Foreign Sovereign Immunity—Attachment of Assets Owned by State Sponsors of Terrorism

Rubin v. Islamic Republic of Iran, No. 16-534

The Foreign Sovereign Immunities Act (FSIA) generally prohibits U.S. courts from attaching property of a foreign state that is within the territorial boundaries of the United States. In this case, plaintiffs seeking to enforce a money judgment against the Islamic Republic of Iran seek to attach a collection of cuneiform-inscribed tablets owned by the National Museum of Iran that are on long-term loan to a museum at the University of Chicago.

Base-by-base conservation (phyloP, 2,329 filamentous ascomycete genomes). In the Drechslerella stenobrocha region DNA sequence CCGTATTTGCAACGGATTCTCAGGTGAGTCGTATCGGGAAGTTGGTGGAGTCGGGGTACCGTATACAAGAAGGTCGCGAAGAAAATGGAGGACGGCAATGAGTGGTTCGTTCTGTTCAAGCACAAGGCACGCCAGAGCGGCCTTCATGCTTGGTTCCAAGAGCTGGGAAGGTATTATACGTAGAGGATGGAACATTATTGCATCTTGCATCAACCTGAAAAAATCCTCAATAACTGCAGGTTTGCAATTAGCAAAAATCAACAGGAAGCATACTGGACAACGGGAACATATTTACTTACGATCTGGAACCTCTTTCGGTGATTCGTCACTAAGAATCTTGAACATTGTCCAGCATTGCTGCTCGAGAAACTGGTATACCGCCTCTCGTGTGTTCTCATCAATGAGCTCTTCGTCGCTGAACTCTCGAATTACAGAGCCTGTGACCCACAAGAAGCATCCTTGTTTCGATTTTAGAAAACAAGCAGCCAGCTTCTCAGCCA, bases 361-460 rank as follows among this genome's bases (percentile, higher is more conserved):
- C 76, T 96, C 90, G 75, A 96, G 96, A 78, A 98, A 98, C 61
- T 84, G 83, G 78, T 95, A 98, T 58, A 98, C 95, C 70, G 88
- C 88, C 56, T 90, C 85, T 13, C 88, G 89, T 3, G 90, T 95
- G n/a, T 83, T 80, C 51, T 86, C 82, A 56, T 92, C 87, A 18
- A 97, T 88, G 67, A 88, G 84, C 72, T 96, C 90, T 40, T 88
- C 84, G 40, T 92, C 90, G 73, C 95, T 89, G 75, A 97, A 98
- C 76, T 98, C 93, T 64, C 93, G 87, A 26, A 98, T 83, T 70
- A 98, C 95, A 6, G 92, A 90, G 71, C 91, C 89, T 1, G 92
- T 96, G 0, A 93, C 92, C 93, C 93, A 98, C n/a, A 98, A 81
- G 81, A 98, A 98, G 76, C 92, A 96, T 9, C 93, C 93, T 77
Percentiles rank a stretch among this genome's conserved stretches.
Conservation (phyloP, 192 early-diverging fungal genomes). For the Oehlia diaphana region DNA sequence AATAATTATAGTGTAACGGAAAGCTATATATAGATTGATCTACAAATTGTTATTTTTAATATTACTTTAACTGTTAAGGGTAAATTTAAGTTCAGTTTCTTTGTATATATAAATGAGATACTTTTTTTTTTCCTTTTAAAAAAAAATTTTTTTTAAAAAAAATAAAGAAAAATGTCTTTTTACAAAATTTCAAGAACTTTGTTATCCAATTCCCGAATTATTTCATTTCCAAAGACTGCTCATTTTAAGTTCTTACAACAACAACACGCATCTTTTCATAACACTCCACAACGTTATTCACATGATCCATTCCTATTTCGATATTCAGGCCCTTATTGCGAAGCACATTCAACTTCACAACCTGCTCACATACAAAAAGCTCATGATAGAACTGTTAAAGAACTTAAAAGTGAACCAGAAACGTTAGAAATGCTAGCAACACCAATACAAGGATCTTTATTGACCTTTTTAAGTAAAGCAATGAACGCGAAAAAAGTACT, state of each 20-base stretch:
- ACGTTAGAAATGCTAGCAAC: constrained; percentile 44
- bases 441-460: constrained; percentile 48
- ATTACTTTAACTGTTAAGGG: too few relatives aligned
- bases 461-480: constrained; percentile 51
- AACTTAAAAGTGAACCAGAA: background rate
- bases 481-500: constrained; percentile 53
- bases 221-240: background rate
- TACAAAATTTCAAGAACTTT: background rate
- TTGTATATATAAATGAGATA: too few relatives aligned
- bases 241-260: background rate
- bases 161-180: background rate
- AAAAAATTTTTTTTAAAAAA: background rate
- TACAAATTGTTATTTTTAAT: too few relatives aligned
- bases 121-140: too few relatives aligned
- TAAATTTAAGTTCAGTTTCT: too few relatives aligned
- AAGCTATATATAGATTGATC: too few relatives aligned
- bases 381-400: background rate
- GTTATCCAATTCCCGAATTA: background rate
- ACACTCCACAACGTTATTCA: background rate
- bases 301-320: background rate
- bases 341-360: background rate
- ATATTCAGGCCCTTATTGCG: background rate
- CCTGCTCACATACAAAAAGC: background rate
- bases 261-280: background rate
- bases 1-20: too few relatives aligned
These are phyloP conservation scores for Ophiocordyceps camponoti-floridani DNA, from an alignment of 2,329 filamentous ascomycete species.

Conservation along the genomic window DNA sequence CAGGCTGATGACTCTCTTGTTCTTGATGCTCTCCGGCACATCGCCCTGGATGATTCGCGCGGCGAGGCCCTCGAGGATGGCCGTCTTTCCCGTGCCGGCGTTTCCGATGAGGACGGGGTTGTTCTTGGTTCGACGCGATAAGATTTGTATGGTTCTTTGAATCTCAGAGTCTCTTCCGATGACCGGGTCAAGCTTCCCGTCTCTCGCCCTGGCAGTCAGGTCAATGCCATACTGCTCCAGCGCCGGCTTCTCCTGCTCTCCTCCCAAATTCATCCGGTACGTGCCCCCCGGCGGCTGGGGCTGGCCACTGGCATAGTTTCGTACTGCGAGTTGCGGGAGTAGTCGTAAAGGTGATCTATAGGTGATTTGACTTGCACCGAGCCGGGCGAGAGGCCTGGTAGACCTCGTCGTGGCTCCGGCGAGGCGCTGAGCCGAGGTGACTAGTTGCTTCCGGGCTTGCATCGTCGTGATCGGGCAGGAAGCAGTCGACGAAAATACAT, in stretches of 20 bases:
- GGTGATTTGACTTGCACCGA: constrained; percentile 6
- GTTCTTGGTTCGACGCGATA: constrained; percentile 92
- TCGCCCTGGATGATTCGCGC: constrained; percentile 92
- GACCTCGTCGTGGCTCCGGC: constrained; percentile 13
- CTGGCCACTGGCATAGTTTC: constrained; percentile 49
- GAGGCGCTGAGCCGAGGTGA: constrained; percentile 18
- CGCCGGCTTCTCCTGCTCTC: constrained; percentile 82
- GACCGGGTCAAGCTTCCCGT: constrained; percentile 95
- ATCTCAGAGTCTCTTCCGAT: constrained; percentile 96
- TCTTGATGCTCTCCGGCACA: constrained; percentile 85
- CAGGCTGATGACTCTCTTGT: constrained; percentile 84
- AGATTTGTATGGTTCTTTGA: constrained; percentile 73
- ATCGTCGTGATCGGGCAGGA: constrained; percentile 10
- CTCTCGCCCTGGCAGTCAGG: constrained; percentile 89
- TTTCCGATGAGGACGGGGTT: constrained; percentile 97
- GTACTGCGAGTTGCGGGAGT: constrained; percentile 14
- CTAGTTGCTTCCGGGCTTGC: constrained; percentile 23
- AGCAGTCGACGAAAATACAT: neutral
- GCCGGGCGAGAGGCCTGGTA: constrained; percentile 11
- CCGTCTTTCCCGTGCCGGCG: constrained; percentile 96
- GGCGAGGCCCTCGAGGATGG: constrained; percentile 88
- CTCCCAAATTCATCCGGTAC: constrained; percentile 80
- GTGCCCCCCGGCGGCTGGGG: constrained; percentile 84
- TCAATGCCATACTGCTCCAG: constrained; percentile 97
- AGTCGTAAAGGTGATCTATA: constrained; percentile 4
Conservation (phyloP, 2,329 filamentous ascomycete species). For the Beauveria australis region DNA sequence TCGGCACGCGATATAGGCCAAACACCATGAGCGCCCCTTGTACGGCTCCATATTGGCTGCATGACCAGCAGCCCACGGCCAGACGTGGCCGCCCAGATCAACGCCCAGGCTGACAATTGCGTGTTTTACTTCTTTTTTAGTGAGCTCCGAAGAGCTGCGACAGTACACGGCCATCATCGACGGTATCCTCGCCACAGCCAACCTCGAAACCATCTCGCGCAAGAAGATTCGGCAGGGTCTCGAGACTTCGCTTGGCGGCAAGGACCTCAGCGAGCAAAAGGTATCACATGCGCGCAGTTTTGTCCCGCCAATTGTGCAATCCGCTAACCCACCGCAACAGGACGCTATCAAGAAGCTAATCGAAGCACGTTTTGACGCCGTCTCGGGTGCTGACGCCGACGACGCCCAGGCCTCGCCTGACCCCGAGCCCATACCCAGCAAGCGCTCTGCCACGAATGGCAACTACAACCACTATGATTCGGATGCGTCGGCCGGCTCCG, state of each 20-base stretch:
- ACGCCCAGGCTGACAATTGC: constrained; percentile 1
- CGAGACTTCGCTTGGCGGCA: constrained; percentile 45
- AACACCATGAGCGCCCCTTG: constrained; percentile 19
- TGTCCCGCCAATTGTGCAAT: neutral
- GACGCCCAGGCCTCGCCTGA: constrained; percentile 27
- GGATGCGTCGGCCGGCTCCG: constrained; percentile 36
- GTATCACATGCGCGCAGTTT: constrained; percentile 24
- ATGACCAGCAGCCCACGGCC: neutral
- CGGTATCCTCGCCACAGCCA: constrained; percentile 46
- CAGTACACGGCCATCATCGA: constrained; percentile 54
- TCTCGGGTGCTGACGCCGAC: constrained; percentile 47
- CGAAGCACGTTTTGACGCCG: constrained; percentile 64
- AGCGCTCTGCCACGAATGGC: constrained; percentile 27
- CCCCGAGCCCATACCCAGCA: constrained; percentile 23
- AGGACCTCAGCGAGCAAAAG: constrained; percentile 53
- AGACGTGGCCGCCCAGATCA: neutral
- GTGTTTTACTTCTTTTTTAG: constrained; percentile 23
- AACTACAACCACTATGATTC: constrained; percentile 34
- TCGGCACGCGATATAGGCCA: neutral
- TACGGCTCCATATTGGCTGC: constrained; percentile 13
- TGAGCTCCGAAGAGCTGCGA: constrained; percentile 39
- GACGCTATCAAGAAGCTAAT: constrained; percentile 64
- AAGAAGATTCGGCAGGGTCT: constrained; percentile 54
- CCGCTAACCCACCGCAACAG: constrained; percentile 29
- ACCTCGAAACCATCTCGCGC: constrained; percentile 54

In conjunction with this dispute, the Supreme Court has agreed to interpret a 2008 amendment to the FSIA that expanded the availability of assets of foreign state sponsors of terrorism for postjudgment execution. In particular, the Court will decide whether the 2008 amendment provides a freestanding exception to immunity from attachment, or if claimants must also demonstrate that the assets are connected to commercial activity in the United States.

This case will be decided by an eight-Justice Court, with Justice Kagan recused.